PHOTO-ESSAY: Mogadishu’s Best kept Secret
EDITOR’S NOTE: This is the first installment of a new weekly photo-essay series we have put together to share with our readers. Somalia is presently undergoing an extraordinary economic and political development as the terrorist group Al Shabab is pushed from key urban centers and Somalis return from all over the world to rebuild their nation. This new weekly photo-essay series will tell this new chapter of Somalia.
Our first feature deals with the Jazeera Fishing community. Located about 30-minutes’ drive from Mogadishu, Jazeera is a tourist destination and a land of remarkable beauty and natural splendor. But this picturesque land hides a tragic past. It was in Jazeera that in 1989, the communist regime rounded up more than 50 civilians from their homes in Mogadishu and marched them to their death. The Jazeera Massacres were one of the first and most painful episodes in Somalia’s decades long civil war.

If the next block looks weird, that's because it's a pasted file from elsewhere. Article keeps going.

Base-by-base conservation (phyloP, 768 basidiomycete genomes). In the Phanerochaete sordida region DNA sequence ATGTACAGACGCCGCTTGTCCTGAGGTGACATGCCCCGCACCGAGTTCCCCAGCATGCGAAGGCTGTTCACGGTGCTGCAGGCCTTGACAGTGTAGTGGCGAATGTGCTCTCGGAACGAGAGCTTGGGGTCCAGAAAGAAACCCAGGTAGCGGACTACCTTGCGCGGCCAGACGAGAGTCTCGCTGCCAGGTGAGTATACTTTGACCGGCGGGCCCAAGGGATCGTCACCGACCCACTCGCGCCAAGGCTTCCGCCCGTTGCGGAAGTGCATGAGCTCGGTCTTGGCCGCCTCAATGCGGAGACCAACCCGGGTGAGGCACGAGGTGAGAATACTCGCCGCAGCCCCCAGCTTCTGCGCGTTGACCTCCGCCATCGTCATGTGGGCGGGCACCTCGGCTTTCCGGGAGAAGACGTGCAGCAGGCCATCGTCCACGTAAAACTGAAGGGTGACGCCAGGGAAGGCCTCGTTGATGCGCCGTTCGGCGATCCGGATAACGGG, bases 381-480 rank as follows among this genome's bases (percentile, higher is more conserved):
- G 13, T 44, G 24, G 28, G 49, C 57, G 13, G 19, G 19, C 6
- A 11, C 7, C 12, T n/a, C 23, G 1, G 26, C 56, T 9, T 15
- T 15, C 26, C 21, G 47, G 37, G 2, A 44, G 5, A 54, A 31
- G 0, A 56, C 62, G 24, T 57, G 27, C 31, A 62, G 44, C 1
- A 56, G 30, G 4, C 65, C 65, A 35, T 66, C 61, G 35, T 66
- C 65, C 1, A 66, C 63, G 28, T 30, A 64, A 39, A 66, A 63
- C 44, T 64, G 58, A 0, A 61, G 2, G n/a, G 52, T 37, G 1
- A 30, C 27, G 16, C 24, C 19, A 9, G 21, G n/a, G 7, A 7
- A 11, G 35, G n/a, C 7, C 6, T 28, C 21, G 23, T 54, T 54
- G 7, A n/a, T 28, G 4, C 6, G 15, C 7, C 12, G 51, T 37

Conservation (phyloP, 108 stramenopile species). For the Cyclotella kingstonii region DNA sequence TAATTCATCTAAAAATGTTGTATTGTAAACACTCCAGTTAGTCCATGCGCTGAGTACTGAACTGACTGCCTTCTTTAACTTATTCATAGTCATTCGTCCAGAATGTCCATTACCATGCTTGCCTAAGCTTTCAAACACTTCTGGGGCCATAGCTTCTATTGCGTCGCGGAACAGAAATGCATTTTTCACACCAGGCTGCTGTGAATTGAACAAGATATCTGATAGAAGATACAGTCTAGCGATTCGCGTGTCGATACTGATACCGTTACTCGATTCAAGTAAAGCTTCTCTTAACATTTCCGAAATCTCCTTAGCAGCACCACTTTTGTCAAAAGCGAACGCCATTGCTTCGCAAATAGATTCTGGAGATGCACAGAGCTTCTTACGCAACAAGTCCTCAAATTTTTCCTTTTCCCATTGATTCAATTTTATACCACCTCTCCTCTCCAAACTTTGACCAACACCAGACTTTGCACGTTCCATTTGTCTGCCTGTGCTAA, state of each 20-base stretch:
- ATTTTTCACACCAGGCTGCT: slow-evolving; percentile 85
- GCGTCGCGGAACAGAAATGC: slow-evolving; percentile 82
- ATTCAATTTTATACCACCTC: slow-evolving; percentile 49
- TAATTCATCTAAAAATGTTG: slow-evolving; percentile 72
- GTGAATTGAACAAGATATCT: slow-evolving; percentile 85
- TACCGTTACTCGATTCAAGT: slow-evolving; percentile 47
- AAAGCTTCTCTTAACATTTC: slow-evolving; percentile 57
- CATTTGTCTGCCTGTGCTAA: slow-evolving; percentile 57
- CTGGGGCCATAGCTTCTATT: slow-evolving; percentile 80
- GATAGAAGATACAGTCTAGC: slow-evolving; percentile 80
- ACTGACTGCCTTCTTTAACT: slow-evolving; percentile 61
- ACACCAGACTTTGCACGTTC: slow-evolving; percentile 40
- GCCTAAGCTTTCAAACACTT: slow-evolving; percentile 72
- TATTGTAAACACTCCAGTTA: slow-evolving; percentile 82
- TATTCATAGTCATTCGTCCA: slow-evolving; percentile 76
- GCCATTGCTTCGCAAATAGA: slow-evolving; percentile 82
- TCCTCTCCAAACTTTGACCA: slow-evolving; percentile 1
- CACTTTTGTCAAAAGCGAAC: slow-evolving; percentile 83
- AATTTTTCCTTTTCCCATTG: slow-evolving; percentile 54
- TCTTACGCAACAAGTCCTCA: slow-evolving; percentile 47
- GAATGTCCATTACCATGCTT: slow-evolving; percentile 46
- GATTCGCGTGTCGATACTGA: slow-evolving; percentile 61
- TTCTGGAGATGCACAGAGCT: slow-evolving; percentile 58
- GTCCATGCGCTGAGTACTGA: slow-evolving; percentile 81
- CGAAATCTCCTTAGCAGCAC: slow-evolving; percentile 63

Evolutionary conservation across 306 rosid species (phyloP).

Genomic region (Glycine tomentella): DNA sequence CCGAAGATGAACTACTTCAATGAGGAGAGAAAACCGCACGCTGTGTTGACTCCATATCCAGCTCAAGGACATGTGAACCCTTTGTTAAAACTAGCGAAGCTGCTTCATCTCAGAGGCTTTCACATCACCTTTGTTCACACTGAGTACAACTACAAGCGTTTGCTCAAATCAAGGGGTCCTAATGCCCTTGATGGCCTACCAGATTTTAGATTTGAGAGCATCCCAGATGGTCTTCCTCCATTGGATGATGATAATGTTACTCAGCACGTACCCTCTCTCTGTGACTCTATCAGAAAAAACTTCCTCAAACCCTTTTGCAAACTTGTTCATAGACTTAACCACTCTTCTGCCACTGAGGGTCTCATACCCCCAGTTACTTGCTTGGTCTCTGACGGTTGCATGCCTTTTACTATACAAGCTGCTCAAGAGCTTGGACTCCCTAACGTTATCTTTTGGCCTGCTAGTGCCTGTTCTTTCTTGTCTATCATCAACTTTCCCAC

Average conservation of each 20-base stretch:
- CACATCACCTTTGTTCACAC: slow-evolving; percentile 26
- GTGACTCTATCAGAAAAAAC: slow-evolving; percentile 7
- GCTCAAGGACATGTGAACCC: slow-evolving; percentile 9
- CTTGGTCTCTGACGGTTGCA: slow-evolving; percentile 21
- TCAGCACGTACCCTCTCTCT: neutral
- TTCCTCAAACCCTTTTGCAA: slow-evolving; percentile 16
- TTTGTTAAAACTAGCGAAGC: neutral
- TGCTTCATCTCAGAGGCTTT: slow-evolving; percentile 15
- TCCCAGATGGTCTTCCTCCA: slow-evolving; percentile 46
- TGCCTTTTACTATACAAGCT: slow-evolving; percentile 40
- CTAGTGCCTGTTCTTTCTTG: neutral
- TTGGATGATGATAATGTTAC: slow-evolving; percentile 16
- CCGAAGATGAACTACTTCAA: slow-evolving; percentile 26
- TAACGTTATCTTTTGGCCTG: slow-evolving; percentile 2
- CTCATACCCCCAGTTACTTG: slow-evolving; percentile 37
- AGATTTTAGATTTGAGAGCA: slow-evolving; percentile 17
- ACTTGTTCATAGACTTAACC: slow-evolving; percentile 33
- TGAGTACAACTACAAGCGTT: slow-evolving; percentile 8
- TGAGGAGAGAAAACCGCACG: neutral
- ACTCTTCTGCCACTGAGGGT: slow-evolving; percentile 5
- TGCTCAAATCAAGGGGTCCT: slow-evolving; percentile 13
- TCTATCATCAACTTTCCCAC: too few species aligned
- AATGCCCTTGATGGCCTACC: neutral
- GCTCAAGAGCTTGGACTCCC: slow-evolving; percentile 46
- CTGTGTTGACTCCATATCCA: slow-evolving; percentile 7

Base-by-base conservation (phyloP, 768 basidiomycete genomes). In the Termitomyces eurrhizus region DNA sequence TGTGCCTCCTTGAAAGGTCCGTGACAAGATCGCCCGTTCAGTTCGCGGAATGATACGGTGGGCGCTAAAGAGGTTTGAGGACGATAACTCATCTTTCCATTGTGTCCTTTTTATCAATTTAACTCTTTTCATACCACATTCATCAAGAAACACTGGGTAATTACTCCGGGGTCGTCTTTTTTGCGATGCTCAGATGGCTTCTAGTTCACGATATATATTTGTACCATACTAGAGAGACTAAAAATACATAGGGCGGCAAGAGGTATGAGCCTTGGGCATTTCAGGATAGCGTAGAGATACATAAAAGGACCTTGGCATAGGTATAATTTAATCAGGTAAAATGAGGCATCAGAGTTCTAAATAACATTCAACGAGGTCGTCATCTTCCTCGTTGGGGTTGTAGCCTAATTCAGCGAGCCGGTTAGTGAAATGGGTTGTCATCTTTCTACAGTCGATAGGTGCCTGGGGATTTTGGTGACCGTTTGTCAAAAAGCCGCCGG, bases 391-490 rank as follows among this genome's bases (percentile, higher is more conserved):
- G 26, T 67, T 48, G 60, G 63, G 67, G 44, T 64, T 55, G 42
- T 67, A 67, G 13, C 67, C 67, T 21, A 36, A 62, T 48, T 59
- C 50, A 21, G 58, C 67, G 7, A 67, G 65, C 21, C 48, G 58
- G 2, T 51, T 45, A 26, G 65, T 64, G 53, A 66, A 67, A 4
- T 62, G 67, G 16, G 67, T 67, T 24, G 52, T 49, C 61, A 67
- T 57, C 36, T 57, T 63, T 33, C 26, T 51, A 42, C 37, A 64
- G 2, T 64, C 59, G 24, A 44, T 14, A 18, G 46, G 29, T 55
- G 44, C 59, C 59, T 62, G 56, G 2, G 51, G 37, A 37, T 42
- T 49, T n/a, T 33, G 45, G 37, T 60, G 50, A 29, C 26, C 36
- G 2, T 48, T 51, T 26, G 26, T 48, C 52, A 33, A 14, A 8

Today Jazeera is a thriving fishing community. Life here depends on the vast oceans that surround our country. Despite being close to Mogadishu, Jazeera has not seen any of the vast development and aid that has been pouring into Mogadishu in the past many years. Fishing and salt production are the economic bedrocks of this region as it has been for generations.